We are thankful that the doctors sorted out their communication issues. I just wish they could get this figured out without me asÂ theÂ parent forcing the conversation. While we love MUSC for things like Cardiology, Cardio-ThoracicÂ Surgery, and ENT, we do realize they are weak in other areas,Â especiallyÂ coordination of care across multiple clinics for medically complex patients like Caden. This incident highlighted that weakness once again and reinforces the need for parents to know the details ofÂ theirÂ child’s conditions and care. Parents should also ask questions to seek understanding when things just don’t seem right.
Please continue to keep Caden in your prayers. Caden is currently scheduled to be back in theÂ hospitalÂ for a back surgery in a week and a half (November 14th). We hope he is well enough to get this one behind him sooner than later. This surgery will be a VEPTR rod adjustment related to the scoliosis.
Thank you for checking on Caden and praying for him and our family.
Caden is improving but not out of the woods yet. Caden has been fever free for about 36 hours with the exception of a few low-grade fevers. His need for a oxygen has decreased and he has actually been off oxygen for a few hours everyday for the past three days.
Tonight is night 7 in the hospital.Â We hope to get discharged on Sunday or Monday at the latest. The big hurdle is for the doctors to determine which antibiotic Caden isÂ respondingÂ to. He is currently on two different IV antibiotics and one of the two does not have an oralÂ equivalent. If the doctors determine that this IV only antibiotic needs to continue then we have two options. Caden can stay inpatient for the full two week course or take Caden home with an IV port, maybe a PIC line. The details behind this are very complicated as theÂ generalÂ pediatricianÂ teamÂ has called in the infectious desease team to assist. The two teamsÂ approachÂ the use of antibiotics differently soÂ untilÂ they come to aÂ consensusÂ on how to treat Caden we not know the full game plan. I plan to press the issue tomorrow morning once we pass the 48 hour mark without a fever. Â Caden has been on a total of 5 different IV antibiotics during this hospitalization.
Today is Caden’s 8th Birthday. I have posted a special Happy Birthday Caden post with pictures.
The high fevers returned yesterday peaking out at 105.4F. Already this morning we have seen a 104 fever. On top of that Caden’s IV came out yesterday morning and he had to be poked in the other arm to get a new IV and it was not an easy stick for him.
In my last update I mentioned that the doctors were questioning the validity of Caden’s middle of the night fever because it was not recorded by the nurse. Even if it had been theÂ thermometerÂ they use is notÂ accurateÂ on Caden. MUSC uses anÂ axiallyÂ (under the arm) thermometer “although it’s not the most accurate way to take a temperature” according to the Mayo Clinic. To settle the insanity of their way not matching our way (digital laser thermometer in the ear) we have resorted to having them take Caden’s temperature with a rectal thermometer when he spikes a very high fever. The readings are within Â one to three tenths of a degree of our digital ear thermometer. Unfortunately this is not a comfortable way to take a temp on an eight year old kid. Why after almost six days they can’t just agree that our method is easier on Caden and more accurate I do not know.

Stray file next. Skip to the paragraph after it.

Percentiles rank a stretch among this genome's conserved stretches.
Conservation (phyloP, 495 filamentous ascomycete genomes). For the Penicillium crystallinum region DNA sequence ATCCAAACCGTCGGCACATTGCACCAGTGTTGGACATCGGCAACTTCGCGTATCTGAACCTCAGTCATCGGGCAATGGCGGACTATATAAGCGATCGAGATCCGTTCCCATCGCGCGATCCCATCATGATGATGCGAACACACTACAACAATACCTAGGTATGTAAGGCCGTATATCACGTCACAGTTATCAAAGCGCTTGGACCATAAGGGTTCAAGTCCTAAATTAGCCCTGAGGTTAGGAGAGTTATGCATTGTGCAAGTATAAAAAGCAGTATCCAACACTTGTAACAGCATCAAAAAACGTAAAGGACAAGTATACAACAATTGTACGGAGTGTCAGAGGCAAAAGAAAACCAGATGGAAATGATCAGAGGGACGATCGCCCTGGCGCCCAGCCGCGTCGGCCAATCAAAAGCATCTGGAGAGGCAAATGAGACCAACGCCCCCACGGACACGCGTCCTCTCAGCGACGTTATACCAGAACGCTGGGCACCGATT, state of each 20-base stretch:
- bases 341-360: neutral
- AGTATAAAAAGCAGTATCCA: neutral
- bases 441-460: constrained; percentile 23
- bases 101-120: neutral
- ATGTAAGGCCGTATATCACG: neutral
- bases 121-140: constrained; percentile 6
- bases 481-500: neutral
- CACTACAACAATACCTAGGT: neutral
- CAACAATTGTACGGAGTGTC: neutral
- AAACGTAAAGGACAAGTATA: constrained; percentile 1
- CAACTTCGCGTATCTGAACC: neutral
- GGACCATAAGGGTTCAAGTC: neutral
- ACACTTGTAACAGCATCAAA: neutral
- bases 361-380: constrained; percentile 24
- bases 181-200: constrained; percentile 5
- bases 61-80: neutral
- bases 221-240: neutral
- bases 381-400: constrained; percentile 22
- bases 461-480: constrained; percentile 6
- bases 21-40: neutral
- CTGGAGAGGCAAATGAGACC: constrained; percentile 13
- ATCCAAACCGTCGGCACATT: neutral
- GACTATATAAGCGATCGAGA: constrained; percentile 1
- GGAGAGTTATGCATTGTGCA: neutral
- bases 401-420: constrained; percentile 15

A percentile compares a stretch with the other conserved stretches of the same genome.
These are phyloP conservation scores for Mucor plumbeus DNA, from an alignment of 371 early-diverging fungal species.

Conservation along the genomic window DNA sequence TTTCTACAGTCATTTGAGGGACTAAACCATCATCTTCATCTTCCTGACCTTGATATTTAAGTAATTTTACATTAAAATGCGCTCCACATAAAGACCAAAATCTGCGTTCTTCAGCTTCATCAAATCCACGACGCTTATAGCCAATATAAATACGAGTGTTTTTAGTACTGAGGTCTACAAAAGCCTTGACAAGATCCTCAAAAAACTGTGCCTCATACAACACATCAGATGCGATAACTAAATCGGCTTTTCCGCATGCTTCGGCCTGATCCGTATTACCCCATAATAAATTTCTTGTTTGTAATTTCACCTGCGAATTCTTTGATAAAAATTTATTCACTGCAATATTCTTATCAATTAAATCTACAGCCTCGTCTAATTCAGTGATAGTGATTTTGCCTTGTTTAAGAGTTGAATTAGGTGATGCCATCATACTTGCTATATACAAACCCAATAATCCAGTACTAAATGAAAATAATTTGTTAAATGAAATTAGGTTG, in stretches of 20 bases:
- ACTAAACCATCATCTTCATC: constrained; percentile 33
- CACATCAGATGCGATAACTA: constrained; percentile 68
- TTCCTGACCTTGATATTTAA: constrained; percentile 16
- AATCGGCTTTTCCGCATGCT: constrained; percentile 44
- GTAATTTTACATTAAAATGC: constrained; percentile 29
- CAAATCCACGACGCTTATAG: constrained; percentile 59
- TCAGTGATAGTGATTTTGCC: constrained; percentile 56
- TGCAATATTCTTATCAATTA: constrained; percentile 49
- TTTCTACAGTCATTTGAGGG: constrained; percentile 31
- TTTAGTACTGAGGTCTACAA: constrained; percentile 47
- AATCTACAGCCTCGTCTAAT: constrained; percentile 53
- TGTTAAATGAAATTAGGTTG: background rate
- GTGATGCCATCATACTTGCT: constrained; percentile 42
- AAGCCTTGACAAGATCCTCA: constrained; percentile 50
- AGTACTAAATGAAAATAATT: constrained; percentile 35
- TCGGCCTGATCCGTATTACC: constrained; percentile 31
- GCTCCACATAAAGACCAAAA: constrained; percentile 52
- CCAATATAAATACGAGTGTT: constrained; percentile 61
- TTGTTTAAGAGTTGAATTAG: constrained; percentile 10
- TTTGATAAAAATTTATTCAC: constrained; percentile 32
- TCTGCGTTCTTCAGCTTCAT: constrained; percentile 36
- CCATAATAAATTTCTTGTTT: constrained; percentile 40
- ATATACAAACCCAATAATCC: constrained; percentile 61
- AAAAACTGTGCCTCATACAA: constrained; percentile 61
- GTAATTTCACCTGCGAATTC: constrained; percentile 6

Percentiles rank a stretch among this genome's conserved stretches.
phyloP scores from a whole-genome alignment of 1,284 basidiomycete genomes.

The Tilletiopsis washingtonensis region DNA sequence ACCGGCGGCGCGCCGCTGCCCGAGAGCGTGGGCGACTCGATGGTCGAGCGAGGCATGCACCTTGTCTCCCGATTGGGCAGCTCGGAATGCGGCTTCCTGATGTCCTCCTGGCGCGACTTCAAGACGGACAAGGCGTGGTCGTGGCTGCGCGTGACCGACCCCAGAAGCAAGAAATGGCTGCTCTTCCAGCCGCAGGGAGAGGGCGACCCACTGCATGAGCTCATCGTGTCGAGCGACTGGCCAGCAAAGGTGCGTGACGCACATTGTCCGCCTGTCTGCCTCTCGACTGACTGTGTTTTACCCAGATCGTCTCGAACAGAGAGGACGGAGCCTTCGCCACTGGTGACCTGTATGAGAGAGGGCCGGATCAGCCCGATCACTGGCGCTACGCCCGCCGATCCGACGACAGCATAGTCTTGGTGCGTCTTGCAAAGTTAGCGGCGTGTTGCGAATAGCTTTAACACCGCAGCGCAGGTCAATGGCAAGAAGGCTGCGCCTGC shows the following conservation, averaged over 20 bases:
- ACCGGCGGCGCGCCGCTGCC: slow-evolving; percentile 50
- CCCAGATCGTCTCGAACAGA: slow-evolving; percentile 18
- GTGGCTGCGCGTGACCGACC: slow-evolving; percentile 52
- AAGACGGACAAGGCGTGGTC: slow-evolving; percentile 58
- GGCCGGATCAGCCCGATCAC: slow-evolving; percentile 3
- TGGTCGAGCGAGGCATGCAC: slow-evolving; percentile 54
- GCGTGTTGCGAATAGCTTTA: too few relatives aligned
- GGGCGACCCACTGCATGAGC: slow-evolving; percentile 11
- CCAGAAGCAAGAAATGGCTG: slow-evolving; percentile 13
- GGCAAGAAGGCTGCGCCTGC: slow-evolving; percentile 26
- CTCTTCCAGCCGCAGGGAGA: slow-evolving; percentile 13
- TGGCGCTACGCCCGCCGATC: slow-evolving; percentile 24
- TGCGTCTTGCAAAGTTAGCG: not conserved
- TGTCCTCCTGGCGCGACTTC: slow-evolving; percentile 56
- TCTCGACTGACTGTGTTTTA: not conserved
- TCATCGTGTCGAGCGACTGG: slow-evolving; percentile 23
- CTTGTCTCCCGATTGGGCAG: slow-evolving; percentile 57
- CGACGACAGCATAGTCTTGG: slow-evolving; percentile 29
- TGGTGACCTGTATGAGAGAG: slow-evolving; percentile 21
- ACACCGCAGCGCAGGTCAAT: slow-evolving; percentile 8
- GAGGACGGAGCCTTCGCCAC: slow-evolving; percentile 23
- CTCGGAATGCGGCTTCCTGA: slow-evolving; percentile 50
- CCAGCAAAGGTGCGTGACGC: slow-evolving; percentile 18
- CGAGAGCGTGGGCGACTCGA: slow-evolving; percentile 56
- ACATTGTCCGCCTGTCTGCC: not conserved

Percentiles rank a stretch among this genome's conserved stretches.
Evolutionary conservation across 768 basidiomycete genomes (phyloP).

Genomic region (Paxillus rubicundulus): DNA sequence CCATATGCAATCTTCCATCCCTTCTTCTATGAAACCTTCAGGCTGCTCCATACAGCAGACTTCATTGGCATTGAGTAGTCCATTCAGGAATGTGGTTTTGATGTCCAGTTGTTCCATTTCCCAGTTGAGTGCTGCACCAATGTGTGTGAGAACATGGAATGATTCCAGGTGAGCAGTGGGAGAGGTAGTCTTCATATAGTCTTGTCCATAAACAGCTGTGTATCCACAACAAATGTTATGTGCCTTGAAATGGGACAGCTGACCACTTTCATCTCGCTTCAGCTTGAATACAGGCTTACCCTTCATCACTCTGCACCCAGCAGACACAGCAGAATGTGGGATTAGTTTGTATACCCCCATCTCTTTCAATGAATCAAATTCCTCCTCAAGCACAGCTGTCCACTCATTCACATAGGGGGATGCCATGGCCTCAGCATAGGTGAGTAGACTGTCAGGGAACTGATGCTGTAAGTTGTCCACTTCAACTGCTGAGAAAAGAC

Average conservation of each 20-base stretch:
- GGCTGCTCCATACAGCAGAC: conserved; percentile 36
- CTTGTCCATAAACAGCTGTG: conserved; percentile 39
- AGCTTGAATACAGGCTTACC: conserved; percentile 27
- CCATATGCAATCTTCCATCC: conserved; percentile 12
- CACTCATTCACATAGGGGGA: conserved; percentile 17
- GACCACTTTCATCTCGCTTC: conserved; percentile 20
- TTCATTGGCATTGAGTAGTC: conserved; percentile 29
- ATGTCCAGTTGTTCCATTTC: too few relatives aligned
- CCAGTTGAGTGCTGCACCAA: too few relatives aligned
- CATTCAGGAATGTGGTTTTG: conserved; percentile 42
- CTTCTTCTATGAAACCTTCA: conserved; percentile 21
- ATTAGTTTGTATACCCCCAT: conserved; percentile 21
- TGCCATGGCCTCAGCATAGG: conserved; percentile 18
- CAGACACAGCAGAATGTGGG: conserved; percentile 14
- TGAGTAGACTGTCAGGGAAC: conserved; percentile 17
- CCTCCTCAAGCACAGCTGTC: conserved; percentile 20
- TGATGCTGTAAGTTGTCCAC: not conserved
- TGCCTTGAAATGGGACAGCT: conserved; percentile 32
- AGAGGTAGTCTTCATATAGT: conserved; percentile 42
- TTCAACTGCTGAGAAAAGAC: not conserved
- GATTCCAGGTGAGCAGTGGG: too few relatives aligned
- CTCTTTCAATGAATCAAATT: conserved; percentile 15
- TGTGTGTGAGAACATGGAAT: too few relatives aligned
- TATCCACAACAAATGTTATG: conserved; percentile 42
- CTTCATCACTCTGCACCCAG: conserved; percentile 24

With all of that the doctors have changed Caden’s antibiotics again…to something different rather than going back to what Caden was showing progress on. This is very frustrating and I wonder if it is not a pride thing where the attending is afraid to admit a wrong decision. I’ll stop before I step over the line with my opinions. It is very difficult to not be trusted even thought we have been caring for Caden 24 hours per day for eight years. I know they don’t usually get parents who are as active inÂ theirÂ child’s care, and one doctor even told me that in confidence yesterday. They have to deal with the full range of parents. As example one kid’s mom is in jail and the dad has not been to see him yet. The kid isÂ justÂ a little older than Caden and has no one here for him when the doctors go around. I wish I could just take kids like this under my wings and maybe we will some day. Anyway, enough of my ranting for today.
Caden is most certainly going to spend his 8th birthday in the hospital. Please keep him and us in your prayers. He is miserable and we are very frustrated.
Caden was hospitalized with pneumonia a few days ago. He has been inpatient at MUSC for four days now. He has shown signs of improvement, but there have been some ups and downs in the past two days. The up side is that we have not seen a fever reach 105 in almost three days since starting the IV antibiotics.Â In general Caden woke up acting like he felt better today and even said so a few times. He even came off oxygen for a couple of hours today. Then Caden ended the afternoon having a 103.7 degree fever.
The doctors did change antibiotics earlier today. The more we thought about it the less sense it made. This morning I asked if the cultures ever showed signs of responding to any antibiotics they tested against it. They said no. I asked if they tested this new antibiotic, basically an IV form of amoxicillin, and they said no. They said this type pneumonia “always” responds to Amoxicillin. I’m okay with that if it is “always” true except for the fact that we seemed to have made ground with the antibiotics we were already on. I plan to dig a little deeper in trying to understand their logic tomorrow morning when they make rounds.